Destructive skin disease covering up to 70% of a dolphin’s body linked to climate change – ScienceDaily

Scientists at the Marine Mammal Center in Sausalito, CA – the largest marine mammal hospital in the world – and international colleagues have identified a modern skin disease in dolphins linked to climate change. The study is a groundbreaking finding, as this is the first time since the disease first appeared in 2005 that scientists have been able to link a cause to the condition that affects it. on coastal dolphin communities around the world. As a result of the amount of salt water caused by climate change, the dolphins become brittle and build up skin lesions all over their bodies – sometimes covering up to 70 percent of their skin.

The international study, found here, was co-authored by three internationally respected scientists, from California and Australia:

  • Dr. Patrick Duignan, Principal Pathologist at the Marine Mammal Center
  • Dr Nahiid Stephens, veterinary pharmacist at Murdoch University (Perth, Australia)
  • Dr Kate Robb, Founding Director, zoologist, and geneticist at the Marine Mammal Foundation (Victoria, Australia)

The study, published in Scientific Reports, a peer-reviewed natural science journal, provides the first-ever case explanation for freshwater skin disease in dolphins.

This study comes on the heels of major moments in Louisiana, Mississippi, Alabama, Florida and Texas and Australia in recent years. In all of these places a sudden and drastic decrease in salinity in the waters was the common factor. Coastal dolphins are accustomed to seasonal changes in salinity levels in their marine habitat, but do not live in freshwater. More and more storm events like hurricanes and cyclones, especially if they are thirsty, are throwing rare water that turns coastal waters into freshwater. A freshwater situation can last for months, especially after severe storms such as Harvey and Katrina hurricanes. With rising climate temperatures, climate scientists have predicted that such major storms will become more frequent and, as a result, more frequent and more serious illnesses in dolphins. .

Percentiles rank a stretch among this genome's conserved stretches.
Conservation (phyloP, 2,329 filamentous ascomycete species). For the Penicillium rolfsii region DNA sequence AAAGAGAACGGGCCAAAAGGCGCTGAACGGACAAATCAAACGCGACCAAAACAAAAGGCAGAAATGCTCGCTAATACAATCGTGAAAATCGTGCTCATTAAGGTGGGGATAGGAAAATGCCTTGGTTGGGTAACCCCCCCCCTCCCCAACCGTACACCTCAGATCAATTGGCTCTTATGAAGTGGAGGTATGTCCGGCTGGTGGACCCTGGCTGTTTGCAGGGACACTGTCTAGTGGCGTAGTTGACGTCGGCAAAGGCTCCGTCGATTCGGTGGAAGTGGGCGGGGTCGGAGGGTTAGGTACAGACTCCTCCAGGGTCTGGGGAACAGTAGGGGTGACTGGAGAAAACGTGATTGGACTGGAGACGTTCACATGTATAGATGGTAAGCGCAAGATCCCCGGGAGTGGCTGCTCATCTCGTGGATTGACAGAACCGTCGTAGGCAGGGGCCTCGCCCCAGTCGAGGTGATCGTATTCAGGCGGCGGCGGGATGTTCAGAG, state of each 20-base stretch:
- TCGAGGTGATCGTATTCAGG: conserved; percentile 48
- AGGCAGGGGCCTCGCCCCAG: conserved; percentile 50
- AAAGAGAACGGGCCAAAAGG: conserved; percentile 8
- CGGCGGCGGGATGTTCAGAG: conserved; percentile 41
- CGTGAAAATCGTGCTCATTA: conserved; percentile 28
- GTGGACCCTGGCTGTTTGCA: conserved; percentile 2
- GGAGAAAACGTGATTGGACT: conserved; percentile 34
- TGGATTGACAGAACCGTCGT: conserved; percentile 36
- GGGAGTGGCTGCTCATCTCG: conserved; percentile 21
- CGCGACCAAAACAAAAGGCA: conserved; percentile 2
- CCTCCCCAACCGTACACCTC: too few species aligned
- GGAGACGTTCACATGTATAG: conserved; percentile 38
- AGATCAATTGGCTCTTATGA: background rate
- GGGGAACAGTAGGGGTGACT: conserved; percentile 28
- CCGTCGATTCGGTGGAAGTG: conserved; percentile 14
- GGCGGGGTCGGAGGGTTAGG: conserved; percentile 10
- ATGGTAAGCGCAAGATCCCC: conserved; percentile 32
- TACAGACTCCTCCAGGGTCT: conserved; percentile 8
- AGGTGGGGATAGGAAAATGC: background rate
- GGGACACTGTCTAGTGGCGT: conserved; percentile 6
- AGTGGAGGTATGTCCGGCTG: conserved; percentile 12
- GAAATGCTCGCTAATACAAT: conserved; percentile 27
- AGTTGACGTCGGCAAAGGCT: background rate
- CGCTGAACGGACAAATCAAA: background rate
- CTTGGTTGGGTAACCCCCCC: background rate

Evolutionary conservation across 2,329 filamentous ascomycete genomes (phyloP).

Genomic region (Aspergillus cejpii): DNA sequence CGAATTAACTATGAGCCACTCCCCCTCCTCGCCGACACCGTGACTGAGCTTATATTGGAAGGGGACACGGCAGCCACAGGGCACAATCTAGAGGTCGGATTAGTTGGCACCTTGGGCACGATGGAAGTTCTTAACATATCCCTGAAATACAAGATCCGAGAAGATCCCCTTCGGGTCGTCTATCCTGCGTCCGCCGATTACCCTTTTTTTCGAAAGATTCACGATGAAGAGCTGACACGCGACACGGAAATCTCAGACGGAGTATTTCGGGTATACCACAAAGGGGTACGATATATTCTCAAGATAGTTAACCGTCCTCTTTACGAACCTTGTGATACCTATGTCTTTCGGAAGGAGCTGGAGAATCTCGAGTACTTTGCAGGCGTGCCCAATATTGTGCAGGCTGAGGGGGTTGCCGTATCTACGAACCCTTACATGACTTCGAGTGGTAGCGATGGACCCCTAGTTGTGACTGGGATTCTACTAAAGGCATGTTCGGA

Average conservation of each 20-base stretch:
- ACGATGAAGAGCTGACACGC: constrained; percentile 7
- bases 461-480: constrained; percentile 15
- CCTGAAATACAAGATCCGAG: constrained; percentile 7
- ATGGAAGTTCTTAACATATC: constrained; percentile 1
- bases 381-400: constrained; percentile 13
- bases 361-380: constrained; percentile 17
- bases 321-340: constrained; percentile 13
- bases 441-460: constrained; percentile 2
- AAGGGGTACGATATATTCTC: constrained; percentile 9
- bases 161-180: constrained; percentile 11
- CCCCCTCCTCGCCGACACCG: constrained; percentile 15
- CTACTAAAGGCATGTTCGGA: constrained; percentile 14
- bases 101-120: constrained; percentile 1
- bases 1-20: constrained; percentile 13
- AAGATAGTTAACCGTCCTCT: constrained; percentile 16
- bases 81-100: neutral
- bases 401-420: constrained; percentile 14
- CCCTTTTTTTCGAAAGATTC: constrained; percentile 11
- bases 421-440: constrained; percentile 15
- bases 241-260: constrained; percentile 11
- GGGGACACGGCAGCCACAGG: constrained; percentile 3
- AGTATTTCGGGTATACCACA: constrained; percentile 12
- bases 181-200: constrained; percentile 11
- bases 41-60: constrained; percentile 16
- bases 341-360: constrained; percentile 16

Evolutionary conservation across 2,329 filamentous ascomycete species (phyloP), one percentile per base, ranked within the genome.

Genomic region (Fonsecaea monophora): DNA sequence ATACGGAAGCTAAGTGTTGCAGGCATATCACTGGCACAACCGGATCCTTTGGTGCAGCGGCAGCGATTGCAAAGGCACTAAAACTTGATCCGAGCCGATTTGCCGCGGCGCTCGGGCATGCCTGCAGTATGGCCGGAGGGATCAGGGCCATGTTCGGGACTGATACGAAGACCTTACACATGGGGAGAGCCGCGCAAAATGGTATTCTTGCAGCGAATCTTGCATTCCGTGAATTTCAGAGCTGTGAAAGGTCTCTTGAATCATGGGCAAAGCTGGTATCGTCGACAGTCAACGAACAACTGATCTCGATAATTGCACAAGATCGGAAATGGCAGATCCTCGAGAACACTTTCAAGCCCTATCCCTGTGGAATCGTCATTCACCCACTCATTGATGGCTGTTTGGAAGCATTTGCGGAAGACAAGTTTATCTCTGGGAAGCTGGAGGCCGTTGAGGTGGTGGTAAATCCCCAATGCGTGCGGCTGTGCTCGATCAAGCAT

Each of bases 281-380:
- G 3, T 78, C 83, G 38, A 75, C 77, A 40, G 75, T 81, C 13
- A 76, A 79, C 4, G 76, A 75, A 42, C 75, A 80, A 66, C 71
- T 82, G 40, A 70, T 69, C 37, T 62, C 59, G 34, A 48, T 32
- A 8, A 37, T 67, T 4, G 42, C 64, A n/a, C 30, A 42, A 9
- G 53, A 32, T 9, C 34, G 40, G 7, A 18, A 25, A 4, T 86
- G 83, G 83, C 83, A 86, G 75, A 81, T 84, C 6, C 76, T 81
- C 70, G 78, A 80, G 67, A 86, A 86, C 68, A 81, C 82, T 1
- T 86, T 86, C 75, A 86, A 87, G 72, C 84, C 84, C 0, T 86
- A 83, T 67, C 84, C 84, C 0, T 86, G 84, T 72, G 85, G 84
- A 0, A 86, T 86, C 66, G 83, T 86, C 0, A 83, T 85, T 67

“This terrible skin disease has been killing dolphins since Hurricane Katrina, and we are happy to finally explain the problem,” Duignan said. “With a higher rush season in the Gulf of Mexico this year and more severe storm systems around the world due to climate change, we can expect to see more of these devastating events killing dolphins. “

The study has a major impact on the conventional behavior in Australia, which affects the Burrunan dolphin in southeastern Australia, and which may be, and may be, endangered. provide the information to professionals to detect and treat affected animals. Currently, the long-term prognosis is for dolphins with severe skin disease. This is especially true for the animals that suffer from prolonged periods of freshwater.

The deadly skin disease was first identified by researchers in about 40 bottlenose dolphins near New Orleans after Hurricane Katrina in 2005.

“As warming ocean warming affects global marine mammals, the findings in this paper will allow for a better mitigation of the factors that lead to disease outbreaks for existing coastal dolphin communities. the risk of habitat loss and pollution, “said Duignan.” This study will help shed light on growing concerns, which we hope will be the first step in mitigating the deadly disease and leading the ocean community to fight climate change. “

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